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The GOP’s Laboratories of Oligarchy

Republicans in multiple states are using lame-duck sessions to disempower the Democrats who won in last month's blue wave.

Darren Hauck/Getty Images

In the classic comic strip Calvin and Hobbes, the titular characters occasionally play a game known as “Calvinball.” The rules are simple: Hobbes makes them up as he goes. In one strip, the imaginary stuffed tiger declares mid-game that Calvin has entered an “invisible sector” and must cover his eyes “because everything is invisible to you.” The six-year-old boy obeys and asks Hobbes how he gets out. “Someone bonks you with the Calvinball!” Hobbes exclaims, chucking the volleyball at Calvin. And so it goes until Calvin, in the final panel, is dizzy and disoriented. “This game,” he notes, “lends itself to certain abuses.”

American democracy is starting to feel the same way. In November’s midterm elections, voters across the country handed the Democratic Party 40 House seats, control of multiple state legislatures, and an assortment of governorships and other state offices. Now, one month later, GOP lawmakers in multiple states are using lame-duck sessions to hamstring incoming Democratic elected officials, either by reducing their official powers or transferring them to Republican-led legislatures.

Much has been written about Trumpism and the threat it poses to American democratic governance, and rightly so. But these state-level tactics aren’t new. Over the past decade, Republican lawmakers in North Carolina mastered the strategy of constitutional hardball to preserve their political muscle even as their electoral advantage shrank. The metastasis of this model today may be an even greater threat to the nation’s political health than Trump himself.

In the November elections in Michigan, after a long period of Republican rule, Democrats captured the governorship and the offices of the secretary of state and attorney general after a long period of Republican rule. Now, Republican legislators are weighing measures that would diminish the powers of the latter two positions. One proposal would give state lawmakers the legal standing to defend laws in court when the attorney general declines to do so. Another would transfer the secretary of state’s oversight over campaign-finance regulations to a new oversight board, whose members would be equally chosen by the governor and the legislature.

Wisconsin Republicans are considering even more aggressive steps after Governor Scott Walker lost to Democratic challenger Tony Evers last month. In a series of bills unveiled on Friday, GOP lawmakers aimed to seize a broad array of powers from Evers before he can take office. The Republicans want to empower state legislators to block the governor from changing regulations on healthcare and voting rights, denying Evers the ability to fulfill campaign pledges he was elected to carry out. They also want to reduce the governor’s influence over the Wisconsin Economic Development Corporation, a state-run corporation that played a key role in the controversial Foxconn deal championed by Walker.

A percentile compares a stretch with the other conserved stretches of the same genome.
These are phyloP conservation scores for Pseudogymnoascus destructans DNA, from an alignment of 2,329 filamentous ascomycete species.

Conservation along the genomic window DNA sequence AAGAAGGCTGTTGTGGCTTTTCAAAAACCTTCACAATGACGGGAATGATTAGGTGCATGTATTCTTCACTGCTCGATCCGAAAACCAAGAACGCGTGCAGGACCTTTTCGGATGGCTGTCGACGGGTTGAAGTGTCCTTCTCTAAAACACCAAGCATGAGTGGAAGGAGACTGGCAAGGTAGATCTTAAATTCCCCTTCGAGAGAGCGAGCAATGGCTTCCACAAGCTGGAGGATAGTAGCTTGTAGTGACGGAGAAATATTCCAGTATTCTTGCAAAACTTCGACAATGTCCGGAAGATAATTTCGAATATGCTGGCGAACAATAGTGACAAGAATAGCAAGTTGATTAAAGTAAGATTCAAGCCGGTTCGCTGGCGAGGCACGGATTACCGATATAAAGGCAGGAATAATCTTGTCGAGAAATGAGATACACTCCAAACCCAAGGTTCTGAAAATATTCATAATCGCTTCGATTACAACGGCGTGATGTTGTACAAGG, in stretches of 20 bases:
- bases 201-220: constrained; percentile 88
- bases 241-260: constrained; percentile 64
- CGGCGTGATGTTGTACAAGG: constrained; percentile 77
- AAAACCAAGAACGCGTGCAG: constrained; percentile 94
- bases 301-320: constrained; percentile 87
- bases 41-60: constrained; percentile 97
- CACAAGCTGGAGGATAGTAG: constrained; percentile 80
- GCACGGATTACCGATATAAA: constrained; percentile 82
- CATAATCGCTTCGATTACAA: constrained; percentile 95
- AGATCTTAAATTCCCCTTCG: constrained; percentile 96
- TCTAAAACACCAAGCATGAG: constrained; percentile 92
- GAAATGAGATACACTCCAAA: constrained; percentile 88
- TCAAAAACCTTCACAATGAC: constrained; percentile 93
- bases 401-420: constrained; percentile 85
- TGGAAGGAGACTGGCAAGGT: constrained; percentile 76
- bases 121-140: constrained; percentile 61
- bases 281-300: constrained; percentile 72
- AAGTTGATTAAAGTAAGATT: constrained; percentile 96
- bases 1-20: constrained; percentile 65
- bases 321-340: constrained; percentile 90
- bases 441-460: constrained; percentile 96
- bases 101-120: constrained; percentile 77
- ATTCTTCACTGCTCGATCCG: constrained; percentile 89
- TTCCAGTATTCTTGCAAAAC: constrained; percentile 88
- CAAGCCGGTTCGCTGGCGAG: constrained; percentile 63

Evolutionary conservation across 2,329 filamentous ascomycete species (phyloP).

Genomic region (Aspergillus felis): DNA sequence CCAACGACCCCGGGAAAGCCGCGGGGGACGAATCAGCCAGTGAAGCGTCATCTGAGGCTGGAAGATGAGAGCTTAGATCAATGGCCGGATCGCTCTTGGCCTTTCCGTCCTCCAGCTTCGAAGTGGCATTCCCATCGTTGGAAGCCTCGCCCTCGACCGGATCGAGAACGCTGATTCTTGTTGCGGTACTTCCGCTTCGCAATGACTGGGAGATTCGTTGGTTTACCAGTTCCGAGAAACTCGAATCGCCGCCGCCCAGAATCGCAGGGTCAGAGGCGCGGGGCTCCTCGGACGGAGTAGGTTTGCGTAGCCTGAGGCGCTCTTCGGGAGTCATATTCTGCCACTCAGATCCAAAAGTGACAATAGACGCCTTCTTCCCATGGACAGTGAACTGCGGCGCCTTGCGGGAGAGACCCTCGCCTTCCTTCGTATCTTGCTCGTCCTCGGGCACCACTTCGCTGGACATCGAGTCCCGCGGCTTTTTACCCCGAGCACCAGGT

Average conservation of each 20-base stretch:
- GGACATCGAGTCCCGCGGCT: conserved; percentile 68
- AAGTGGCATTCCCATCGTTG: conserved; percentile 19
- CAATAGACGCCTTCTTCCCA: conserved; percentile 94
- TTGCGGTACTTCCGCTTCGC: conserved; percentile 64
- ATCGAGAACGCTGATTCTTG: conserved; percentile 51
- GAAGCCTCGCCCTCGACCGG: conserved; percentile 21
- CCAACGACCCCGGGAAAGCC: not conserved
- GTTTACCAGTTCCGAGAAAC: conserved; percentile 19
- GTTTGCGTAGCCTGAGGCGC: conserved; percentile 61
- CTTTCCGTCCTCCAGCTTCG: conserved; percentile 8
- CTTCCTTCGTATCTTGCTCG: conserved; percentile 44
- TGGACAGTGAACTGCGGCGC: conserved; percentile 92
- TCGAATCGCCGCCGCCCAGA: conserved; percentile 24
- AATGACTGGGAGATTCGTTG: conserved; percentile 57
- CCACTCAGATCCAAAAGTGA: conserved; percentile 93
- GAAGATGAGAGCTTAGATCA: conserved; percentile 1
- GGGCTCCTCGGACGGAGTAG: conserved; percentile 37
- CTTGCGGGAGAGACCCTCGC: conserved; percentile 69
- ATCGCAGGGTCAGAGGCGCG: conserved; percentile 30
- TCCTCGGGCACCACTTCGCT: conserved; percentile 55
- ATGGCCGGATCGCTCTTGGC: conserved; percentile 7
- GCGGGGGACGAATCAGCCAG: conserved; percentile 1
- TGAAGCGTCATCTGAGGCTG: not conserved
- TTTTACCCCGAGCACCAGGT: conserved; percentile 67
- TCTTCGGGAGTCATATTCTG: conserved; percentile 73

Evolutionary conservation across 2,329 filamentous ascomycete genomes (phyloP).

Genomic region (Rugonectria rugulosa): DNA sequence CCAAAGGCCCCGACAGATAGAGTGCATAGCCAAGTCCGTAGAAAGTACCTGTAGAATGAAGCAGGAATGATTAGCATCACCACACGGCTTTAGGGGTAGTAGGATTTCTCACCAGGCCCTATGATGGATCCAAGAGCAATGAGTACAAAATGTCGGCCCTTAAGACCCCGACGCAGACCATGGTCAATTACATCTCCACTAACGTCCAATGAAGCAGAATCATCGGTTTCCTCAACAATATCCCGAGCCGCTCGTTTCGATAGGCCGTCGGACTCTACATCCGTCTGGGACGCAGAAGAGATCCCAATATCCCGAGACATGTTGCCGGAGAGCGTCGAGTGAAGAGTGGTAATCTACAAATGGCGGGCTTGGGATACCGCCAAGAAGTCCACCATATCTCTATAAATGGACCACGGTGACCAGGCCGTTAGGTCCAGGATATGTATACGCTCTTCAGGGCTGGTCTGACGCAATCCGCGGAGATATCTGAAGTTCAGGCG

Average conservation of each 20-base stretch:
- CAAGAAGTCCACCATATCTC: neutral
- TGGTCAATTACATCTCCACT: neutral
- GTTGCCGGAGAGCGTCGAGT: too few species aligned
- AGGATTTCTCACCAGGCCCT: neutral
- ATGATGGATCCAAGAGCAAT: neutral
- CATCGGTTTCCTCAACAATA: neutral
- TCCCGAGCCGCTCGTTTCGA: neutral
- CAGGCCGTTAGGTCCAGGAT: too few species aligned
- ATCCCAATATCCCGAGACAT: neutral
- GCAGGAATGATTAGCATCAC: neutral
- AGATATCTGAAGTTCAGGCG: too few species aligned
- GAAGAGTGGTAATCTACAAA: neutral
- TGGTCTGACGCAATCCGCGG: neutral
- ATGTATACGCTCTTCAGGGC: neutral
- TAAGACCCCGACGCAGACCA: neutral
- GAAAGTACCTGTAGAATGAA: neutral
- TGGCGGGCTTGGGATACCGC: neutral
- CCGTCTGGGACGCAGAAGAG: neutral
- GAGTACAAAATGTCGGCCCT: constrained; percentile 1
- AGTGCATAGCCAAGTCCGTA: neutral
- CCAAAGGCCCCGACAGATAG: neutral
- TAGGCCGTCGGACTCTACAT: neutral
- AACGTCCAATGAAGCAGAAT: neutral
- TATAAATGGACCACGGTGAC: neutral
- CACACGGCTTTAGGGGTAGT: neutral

Other measures are aimed at the attorney general’s office, where Democrat Josh Kaul toppled Republican incumbent Brad Schimel. One proposal would allow the state legislature to hire its own lawyers to defend the constitutionality of laws without the attorney general’s participation. Another would abolish part of the attorney general’s office that handles appeals in federal courts, limiting the state’s ability to participate in multi-state lawsuits against the Trump administration.

Still other provisions are aimed at retooling the state’s elections. The bills would slash early voting in the state from six weeks to two weeks, a move that will likely suppress turnout among communities that tend to vote Democratic. It would also separate the 2020 presidential primary election from nonpartisan state races that same year. That appears to be aimed at giving Republicans a chance to elect a conservative Supreme Court justice in that year’s race and bolstering their control over that court.